Last week, I used Say It in the classroom to help students who were struggling to understand the difference between the pronunciation of the double-o spellings in ‘understOOd’ and ‘spOOn’. I had been patiently drilling and modelling the sounds, giving them rhyme examples and demonstrating the different mouth positions of /ʊ/ and /uː/.

As soon as I put the Say It app on the table, the students (one Chinese, one Spanish) could see, hear and touch the words on the screen. They immediately understood the difference between the double-o spelling/pronunciation in the two words. Using the app empowered them as learners; they had full control of the analysis on screen, and it demystified a point which had previously been difficult for them to grasp. The objective feedback the Say It app provided gave them more insight, and allowed them to focus on the sound and structure of the words, rather than the spelling.

If you think Say It could work with your own students, here are two suggestions for ways you could use it in the classroom.

Activity 1: ‘Where’s the stress?’

  1. Teacher puts 4 multi-syllable words on the board, and invites students to put markers where they think the primary and secondary stresses are.
  2. Students check, practise and improve their pronunciation using Say It.

Activity 2: ‘Student to student challenge’

  1. Tell students at the start of the class that they will be able to challenge their classmates to pronounce two words from the lesson as the final activity of the session.
  2. They should keep notes in the margin of a few words they think would be tricky for their classmates to pronounce.
  3. At the end of the class, student A says: ‘I challenge you to pronounce this word (written on a piece of paper)’.
  4. Student B looks the word up in Say It, recording themselves before listening to the model, and see how close they get before having the chance to analyse the sound and improve.

Jenny Dance will be giving a talk at IATEFL 2016 in Birmingham, on Thu 14-Apr, 11.00-11.30, in Hall 11a. The Say It: Pronunciation from Oxford app is available to download on iTunes – there also will be a discount of up to 40% from 13-22 April.

 

References

Teaching the /r/–/l/ Discrimination to Japanese Adults: Behavioral and Neural Aspects. James L. McClelland, Julie A. Fiez and Bruce D. McCandliss in Physiology & Behavior, Vol. 77, Nos. 4–5, pages 657–662; December 2002.


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Pronunciation Matters – Part 2

Continuing from last week’s post about teaching pronunciation, Robin Walker, author of Teaching the Pronunciation of English as a Lingua Franca, talks to us about the challenges of teaching and learning pronunciation.

Q: What are the challenges for teachers when teaching pronunciation?

RW: The main challenge is the need to gain and maintain an adequate level of pronunciation knowledge and competence in each of three areas:

  • your own competence in the pronunciation of English. This doesn’t mean having a perfect accent (whatever that means), but there is obviously a minimum competence with pronunciation, just as there is with grammar or vocabulary.
  • your knowledge of how the pronunciation of English works. Obviously if you don’t understand this, it’s unlikely that you’ll be very effective in helping your learners to improve their pronunciation.
  • your competence in terms of teaching strategies and techniques. It’s not enough to know ‘about’ pronunciation, or even to be a native speaker. You also need to know as much as you can about teaching pronunciation to others.

Q: What challenges do students face when learning pronunciation?

RW: The first challenge is to do with the distance between their mother-tongue pronunciation and that of English. In that respect Dutch, Polish, or Scandinavian students, for example, have a lot less of a mountain to climb than Spanish, Greek, or Japanese learners.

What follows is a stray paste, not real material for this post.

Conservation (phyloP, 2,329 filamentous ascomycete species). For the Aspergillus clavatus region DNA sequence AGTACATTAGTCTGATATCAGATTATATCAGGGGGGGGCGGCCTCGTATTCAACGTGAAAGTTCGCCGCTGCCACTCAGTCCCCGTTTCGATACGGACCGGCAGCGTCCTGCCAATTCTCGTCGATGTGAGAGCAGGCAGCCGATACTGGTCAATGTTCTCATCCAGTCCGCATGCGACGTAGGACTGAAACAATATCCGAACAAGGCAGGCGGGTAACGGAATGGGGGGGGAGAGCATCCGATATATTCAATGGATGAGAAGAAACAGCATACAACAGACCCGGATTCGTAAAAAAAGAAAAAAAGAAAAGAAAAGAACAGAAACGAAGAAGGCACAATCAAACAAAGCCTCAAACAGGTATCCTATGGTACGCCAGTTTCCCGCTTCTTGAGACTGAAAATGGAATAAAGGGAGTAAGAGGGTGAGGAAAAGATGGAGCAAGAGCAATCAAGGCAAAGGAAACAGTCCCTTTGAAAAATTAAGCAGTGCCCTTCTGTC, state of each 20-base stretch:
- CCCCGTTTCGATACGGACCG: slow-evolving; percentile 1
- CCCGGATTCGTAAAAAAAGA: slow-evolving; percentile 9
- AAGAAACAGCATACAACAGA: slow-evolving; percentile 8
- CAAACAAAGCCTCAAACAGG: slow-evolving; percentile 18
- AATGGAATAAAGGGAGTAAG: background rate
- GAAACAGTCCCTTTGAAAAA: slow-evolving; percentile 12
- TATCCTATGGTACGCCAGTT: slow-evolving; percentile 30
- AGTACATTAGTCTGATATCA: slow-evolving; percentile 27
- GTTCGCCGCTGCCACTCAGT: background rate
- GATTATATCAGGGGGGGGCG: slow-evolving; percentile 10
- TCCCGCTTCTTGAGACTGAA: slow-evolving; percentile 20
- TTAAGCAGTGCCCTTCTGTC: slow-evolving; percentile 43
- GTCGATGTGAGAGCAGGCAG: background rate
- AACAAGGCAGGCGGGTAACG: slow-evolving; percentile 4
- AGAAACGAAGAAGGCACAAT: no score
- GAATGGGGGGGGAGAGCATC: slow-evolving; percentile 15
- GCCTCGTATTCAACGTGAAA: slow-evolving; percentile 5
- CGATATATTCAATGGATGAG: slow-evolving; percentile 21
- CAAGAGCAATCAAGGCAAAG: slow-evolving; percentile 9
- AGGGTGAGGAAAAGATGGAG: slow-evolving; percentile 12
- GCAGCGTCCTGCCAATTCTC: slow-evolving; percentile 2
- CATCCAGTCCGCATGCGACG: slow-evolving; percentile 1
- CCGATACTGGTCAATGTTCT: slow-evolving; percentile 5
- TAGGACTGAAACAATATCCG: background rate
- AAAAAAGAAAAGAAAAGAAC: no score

A major challenge for most adult learners of English, however, is to ‘re-tune’ their ears so that they become sensitive to sounds and other features of English that don’t exist in their mother tongue pronunciation. I’m struggling right now with some of the consonants of Polish precisely because we don’t have these sounds in English. And if you can’t hear a sound, you’re not going to be able to pronounce it.

And an increasing challenge now that English is a lingua franca is the variation in accents – both non-native speaker and native speaker – that learners will encounter as they travel around the world and put their English to use.

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Pronunciation Matters – Part 1

Pronunciation could be a tricky area for both students and teachers, but it is a vital skill for students if they wish to be understood in the real world. Pronunciation expert, Robin Walker, author of Teaching the Pronunciation of English as a Lingua Franca, gives his views on teaching pronunciation.

Q: How has the attitude to teaching pronunciation changed recently (if at all)?

RW: I don’t really know, but if I think about pronunciation at teacher’s conferences, I have to conclude that the attitude most prevalent today is lack of interest. There are very few talks on pronunciation at conferences now, and attendance at these talks is too often closer to ten than to a hundred and ten. Similarly, if you browse through teacher’s magazines, you don’t find too many articles or regular features on pronunciation.

Q: Does pronunciation matter?

RW: Teachers know from experience that poor pronunciation means poor fluency – you can’t be fluent if you can’t get your tongue around a sound, or get the words out of your mouth. In fact, learners actually avoid words or grammatical structures that they find difficult to pronounce. Then of course, if your pronunciation is poor, listening can be a nightmare, either because you simply don’t hear key sounds or words, or because you have to dedicate so much processing power to listening that your brain very quickly overloads and blocks.

Less obvious is the impact of poor pronunciation on reading and writing. At the level of writing, the impact might be merely anecdotal. My students would often write ‘crap’ instead of ‘crab’ because of limitations in their pronunciation. But at the end of her talk on L2 reading at the 2008 IATEFL Conference, OUP author Catherine Walter told the audience that if their learners wanted to read better, they would have to improve their pronunciation. She was not being facetious here. She was basing this invaluable piece of advice on serious academic research into how we read.

Speaking, listening, writing, reading – competence in all four skills is closely related to competence in pronunciation. The same is obviously true for vocabulary, and even for grammar, as is witnessed by the pronunciation CD that accompanies the Oxford English Grammar Course.